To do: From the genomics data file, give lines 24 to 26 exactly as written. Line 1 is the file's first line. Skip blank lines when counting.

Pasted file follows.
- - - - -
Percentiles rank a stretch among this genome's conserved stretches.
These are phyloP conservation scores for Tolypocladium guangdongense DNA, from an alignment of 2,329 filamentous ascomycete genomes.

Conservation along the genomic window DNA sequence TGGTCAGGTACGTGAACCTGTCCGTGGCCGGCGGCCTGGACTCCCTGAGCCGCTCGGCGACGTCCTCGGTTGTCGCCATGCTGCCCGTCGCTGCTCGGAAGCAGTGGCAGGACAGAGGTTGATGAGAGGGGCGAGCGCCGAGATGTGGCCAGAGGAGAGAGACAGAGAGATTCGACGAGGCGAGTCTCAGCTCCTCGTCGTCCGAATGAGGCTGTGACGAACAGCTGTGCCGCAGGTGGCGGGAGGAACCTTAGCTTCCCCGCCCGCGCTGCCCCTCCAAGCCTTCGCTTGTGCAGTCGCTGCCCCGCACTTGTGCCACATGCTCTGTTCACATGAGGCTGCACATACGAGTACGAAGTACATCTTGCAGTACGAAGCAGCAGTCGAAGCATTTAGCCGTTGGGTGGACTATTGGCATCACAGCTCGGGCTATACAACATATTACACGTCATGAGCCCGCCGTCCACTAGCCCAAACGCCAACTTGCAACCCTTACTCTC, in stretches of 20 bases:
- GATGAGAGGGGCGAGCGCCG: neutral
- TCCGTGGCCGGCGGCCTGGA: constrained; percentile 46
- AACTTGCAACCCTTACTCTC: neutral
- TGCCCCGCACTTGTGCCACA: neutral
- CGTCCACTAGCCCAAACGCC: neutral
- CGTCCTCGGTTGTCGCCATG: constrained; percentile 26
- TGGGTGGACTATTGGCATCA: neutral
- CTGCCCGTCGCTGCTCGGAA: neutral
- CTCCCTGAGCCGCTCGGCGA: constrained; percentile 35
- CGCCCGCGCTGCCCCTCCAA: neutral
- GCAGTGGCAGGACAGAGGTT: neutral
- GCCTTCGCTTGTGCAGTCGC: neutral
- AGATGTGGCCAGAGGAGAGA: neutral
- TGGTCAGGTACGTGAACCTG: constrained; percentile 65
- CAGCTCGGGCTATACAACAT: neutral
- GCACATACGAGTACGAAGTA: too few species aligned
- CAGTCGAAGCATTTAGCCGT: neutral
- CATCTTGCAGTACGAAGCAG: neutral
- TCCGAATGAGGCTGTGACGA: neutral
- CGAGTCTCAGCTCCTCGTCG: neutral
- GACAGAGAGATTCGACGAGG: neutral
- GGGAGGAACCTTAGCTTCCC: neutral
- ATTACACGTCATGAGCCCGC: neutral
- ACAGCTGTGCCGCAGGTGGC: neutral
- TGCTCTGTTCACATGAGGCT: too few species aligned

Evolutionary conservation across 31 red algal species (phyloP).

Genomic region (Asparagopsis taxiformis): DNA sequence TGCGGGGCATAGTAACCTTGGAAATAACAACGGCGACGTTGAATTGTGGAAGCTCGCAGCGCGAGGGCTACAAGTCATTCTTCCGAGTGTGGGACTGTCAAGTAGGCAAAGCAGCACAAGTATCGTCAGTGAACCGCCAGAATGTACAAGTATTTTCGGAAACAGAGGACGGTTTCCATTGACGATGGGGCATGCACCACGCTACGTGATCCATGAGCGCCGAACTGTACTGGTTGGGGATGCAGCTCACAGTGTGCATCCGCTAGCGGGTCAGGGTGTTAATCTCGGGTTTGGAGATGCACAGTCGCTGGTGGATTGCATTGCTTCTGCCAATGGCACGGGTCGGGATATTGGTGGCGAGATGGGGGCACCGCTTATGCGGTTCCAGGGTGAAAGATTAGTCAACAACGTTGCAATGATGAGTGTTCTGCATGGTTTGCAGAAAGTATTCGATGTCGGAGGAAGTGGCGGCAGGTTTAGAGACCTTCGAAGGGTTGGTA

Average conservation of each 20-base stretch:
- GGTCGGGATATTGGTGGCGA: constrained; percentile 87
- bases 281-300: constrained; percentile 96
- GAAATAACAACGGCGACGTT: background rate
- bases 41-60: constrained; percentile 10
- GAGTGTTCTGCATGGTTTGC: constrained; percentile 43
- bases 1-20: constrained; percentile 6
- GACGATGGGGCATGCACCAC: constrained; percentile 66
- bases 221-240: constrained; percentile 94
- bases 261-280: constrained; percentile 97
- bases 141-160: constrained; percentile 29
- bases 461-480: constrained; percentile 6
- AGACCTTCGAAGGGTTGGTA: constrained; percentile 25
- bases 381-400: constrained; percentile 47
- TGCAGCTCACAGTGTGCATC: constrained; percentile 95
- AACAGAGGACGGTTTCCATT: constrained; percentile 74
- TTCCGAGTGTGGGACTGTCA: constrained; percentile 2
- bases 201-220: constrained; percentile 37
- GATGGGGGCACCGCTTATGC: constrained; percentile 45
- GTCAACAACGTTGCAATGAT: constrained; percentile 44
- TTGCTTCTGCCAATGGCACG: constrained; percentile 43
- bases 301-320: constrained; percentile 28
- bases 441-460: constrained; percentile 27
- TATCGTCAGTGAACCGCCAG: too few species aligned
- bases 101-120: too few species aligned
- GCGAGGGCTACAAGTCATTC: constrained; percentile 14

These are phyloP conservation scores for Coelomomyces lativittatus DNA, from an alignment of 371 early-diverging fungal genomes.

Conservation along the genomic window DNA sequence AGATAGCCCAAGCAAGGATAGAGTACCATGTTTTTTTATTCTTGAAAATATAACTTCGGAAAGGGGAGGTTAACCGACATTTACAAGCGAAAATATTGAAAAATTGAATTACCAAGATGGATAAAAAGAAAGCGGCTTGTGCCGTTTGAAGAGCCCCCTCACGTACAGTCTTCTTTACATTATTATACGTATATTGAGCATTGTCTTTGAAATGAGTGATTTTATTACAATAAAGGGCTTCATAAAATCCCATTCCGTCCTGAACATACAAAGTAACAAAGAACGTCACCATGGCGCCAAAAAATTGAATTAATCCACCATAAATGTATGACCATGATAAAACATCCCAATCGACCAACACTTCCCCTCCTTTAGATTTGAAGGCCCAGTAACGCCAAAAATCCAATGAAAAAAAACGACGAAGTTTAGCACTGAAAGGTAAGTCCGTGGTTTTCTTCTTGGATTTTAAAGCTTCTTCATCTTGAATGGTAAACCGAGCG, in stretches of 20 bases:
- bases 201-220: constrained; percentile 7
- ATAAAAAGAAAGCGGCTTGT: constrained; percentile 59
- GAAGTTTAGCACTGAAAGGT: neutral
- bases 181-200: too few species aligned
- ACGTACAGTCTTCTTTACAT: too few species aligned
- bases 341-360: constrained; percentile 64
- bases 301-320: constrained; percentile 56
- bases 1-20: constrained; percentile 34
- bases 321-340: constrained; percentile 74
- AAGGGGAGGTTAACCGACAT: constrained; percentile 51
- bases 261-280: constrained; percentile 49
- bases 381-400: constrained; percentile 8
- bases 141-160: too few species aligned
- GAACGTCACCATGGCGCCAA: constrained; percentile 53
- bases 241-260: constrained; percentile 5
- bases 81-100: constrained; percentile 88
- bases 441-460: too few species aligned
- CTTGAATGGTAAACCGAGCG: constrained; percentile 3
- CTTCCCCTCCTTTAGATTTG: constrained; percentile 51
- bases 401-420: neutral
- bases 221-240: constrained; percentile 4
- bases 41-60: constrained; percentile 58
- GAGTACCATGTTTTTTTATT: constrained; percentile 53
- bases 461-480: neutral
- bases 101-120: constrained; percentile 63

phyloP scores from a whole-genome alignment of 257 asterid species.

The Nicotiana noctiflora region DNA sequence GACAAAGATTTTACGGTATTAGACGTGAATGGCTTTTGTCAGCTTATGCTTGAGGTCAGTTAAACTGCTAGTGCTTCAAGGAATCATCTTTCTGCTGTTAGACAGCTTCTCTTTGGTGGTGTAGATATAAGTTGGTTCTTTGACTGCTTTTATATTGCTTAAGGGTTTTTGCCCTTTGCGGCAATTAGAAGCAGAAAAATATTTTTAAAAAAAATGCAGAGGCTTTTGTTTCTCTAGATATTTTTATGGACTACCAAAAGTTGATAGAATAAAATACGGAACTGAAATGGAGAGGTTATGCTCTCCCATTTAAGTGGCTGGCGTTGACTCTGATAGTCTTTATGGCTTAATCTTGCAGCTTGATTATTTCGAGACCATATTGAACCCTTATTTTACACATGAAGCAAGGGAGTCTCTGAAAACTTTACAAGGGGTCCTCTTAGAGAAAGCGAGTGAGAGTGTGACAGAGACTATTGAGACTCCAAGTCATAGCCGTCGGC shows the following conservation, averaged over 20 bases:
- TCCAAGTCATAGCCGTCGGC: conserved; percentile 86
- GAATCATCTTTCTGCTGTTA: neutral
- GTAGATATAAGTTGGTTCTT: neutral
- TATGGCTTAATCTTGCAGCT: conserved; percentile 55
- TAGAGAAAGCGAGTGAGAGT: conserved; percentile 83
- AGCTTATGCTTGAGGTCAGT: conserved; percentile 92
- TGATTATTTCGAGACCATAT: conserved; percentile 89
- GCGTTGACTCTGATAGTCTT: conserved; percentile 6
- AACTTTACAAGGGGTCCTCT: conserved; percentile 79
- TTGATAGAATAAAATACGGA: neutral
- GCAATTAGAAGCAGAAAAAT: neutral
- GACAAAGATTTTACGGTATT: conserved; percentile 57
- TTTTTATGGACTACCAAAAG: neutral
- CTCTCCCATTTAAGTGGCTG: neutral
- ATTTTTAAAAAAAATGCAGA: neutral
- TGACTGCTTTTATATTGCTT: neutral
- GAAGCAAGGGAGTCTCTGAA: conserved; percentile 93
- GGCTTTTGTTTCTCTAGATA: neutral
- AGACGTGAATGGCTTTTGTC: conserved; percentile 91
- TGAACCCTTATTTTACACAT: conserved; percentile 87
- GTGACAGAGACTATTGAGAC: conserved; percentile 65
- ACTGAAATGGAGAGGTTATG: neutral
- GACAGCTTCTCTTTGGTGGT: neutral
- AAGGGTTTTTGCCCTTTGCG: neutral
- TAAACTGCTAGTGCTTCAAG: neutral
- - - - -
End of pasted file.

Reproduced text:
- GACAGAGAGATTCGACGAGG: neutral
- GGGAGGAACCTTAGCTTCCC: neutral
- ATTACACGTCATGAGCCCGC: neutral